Aggressive Children’s Status Among Peers and Their Social Information Processing Styles The present study was conducted to investigate the relationship between aggression and social information processing styles among children with popular and rejected social status group. The total sample was of 503 children of Government Schools between the age range of 9 to 12 years. Two groups comprising 92 aggressive rejected and 73 nonaggressive popular children were extracted from the sample on the basis of their scores on two subscales (Aggression and Prosocial Behavior Scales) of Teacher Checklist of Social Behavior (TCL-Urdu version) and peer sociometric nominations. Urdu version of Social Problem Solving (SPS) stories with adapted pictures and video (consisted on adapted 12 social situations) were used to assess social information processing styles in aggressive rejected and nonaggressive popular children. The findings revealed significant differences among aggressive and nonaggressive children on aggression, prosocial behavior and social status group. Aggressive children were lacking prosocial behavior and faced peer rejection as compared to nonaggressive children. Furthermore, aggressive rejected children differed significantly from nonaggressive popular children on social information processing styles. Aggressive rejected children were inaccurate in detecting peer intention cues and less attentive to relevant social cues. Similarly, aggressive rejected children made hostile attributions to the intent of peers in ambiguous social situations and selected aggressive goals rather than prosocial goals to solve their problems. Differences were also found in enactment skills and endorsement of aggressive, inept, and competent responses to a problem between aggressive rejected and nonaggressive popular children.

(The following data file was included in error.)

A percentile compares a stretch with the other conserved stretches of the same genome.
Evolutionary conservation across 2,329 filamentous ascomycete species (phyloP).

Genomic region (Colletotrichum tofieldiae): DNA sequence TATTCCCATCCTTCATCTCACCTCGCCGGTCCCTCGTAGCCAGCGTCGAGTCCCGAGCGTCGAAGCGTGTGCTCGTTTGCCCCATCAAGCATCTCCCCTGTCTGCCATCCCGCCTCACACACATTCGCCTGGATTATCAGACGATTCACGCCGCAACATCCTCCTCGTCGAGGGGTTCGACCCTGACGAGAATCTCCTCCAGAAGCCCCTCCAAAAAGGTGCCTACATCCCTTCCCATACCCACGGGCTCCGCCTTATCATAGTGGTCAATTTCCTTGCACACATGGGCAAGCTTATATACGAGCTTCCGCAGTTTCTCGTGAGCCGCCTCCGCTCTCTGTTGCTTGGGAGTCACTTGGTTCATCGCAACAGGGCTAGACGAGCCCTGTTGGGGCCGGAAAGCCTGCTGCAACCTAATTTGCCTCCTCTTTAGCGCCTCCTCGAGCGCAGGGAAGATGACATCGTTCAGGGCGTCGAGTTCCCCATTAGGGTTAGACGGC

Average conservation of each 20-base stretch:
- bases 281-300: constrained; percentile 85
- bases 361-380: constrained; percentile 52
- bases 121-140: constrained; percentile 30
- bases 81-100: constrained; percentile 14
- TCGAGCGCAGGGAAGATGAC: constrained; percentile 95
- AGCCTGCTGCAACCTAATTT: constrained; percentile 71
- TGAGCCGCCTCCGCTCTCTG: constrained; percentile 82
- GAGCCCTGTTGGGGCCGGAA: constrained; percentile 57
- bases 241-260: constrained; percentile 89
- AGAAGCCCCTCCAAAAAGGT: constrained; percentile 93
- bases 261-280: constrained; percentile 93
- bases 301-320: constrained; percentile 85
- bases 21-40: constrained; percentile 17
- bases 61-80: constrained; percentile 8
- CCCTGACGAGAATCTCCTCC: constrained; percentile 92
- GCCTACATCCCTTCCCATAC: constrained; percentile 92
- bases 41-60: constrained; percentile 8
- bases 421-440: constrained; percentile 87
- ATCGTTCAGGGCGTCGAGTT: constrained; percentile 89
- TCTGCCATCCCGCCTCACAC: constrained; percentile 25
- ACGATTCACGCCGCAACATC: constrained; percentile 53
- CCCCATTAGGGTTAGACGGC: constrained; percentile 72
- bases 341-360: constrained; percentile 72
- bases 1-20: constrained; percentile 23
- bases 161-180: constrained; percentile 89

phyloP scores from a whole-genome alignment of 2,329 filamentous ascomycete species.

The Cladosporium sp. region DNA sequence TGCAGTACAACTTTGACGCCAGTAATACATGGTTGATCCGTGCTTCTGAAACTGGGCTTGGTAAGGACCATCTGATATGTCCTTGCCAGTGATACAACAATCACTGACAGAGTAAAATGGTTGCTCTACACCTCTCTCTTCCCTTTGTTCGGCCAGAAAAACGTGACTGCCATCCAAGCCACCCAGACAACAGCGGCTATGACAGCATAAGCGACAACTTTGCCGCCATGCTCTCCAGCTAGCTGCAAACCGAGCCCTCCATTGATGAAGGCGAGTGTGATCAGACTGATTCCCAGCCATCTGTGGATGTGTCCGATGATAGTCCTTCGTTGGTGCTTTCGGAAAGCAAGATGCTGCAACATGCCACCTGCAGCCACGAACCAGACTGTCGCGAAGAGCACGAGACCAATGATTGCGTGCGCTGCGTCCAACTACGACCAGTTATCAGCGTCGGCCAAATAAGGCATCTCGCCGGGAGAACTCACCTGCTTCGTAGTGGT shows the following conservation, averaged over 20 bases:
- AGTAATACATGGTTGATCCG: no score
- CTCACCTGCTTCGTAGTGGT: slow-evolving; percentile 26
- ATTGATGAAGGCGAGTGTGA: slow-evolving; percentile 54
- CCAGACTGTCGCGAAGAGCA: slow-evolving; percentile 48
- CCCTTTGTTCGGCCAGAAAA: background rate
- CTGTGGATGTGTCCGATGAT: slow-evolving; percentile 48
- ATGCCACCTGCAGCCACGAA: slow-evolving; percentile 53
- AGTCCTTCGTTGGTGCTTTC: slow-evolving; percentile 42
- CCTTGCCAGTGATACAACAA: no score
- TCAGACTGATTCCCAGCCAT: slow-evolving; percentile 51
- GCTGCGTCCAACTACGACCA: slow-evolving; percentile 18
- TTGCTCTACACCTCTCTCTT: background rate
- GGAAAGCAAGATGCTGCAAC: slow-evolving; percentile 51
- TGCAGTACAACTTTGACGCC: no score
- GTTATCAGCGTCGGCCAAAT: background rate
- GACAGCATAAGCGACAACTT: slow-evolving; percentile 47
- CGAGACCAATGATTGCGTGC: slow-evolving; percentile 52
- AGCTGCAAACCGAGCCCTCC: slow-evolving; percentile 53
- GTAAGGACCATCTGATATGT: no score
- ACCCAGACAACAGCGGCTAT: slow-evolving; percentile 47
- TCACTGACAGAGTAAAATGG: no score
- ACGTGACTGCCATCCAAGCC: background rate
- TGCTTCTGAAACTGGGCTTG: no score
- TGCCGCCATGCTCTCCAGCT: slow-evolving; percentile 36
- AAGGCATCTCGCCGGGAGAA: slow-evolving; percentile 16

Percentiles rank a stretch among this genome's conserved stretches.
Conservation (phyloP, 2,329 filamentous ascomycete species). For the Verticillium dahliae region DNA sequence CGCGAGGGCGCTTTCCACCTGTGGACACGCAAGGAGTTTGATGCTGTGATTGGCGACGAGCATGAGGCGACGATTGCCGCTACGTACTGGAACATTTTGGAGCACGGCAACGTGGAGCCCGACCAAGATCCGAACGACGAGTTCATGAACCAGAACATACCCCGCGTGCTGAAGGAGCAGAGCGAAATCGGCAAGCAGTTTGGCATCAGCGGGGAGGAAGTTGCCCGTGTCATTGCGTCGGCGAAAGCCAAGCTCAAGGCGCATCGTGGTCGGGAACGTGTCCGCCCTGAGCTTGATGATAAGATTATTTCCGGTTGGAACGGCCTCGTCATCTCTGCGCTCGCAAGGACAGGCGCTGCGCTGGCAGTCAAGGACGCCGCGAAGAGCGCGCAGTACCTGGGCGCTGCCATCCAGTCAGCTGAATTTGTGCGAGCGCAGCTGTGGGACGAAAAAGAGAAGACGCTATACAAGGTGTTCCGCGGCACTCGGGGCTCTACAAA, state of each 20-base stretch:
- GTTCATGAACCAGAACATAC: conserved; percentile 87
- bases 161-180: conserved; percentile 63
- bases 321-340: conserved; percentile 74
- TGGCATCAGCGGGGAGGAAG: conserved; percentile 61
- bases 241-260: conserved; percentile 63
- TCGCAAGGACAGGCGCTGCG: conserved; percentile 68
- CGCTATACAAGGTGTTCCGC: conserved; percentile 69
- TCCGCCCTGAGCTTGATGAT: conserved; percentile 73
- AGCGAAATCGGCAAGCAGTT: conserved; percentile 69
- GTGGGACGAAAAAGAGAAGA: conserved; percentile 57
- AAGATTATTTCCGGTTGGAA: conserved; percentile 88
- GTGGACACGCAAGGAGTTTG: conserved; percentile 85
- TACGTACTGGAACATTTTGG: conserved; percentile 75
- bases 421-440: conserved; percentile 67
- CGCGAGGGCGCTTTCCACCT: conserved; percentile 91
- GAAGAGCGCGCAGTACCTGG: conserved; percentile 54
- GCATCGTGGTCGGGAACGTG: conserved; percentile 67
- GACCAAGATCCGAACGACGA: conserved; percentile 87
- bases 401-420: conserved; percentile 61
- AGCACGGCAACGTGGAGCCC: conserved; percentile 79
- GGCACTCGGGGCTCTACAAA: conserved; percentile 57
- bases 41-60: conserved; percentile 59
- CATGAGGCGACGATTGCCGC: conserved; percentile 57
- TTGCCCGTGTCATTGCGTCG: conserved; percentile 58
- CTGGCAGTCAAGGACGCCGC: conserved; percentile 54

Role of Humor in the relationship of Professional Quality of Life and Psychological Distress among Police and Rescue 1122 Various occupations can cause stress but occupations with high-risk are more hazardous and stressful due to their challenging nature. Therefore, this research study was conducted to explore the professional quality of life and psychological distress in the sample of police and rescue 1122 personnel. In addition to it, moderating role of humor style was also analyzed to confirm the protective role of using humor against compassion fatigue and psychological distress. Sample of this study consist of police (N= 290) and rescue workers (N= 265) from Lahore, Islamabad and Rawalpindi. Professional quality of life scale- version-5 (ProQOL; Stamm, 2010), Depression, Anxiety, Stress Scale, Urdu version) (DASS-21; Aslam, 2007), and Humor Style Questionnaire (HSQ; Martin et al., 2003) were administrated on the sample to measure professional quality of life, psychological distress and humor styles respectively. Professional quality of life and humor style questionnaire were translated in Urdu to improve their comprehension level among sample. Confirmatory factor analysis and exploratory factor analysis were used to validate instruments in given sample. Data was further analysed using statistical methods including descriptive statistics, correlation, t-test, analysis of variance, regression and moderation. Results indicated that burnout, secondary traumatic stress, psychological distress and negative humor styles have significant positive correlation with one another while having significant negative correlation with compassion satisfaction and positive humor styles. Moreover, burnout, secondary traumatic stress and compassion satisfaction are significant predictors of psychological distress among this sample. Mean differences were found to be significant across family system, city, profession and designation of police. Moderation analysis confirmed the moderating role of positive humor styles in the relationship of professional quality of life and psychological distress while negative humor styles moderate in few of the relationship of subscales of professional quality of life and psychological distress. Therefore, it is concluded that humor can play a significant protective role against psychological distress in police and rescue 1122 when used appropriately. Further, limitations, implications of this study and suggestions for future studies have been discussed.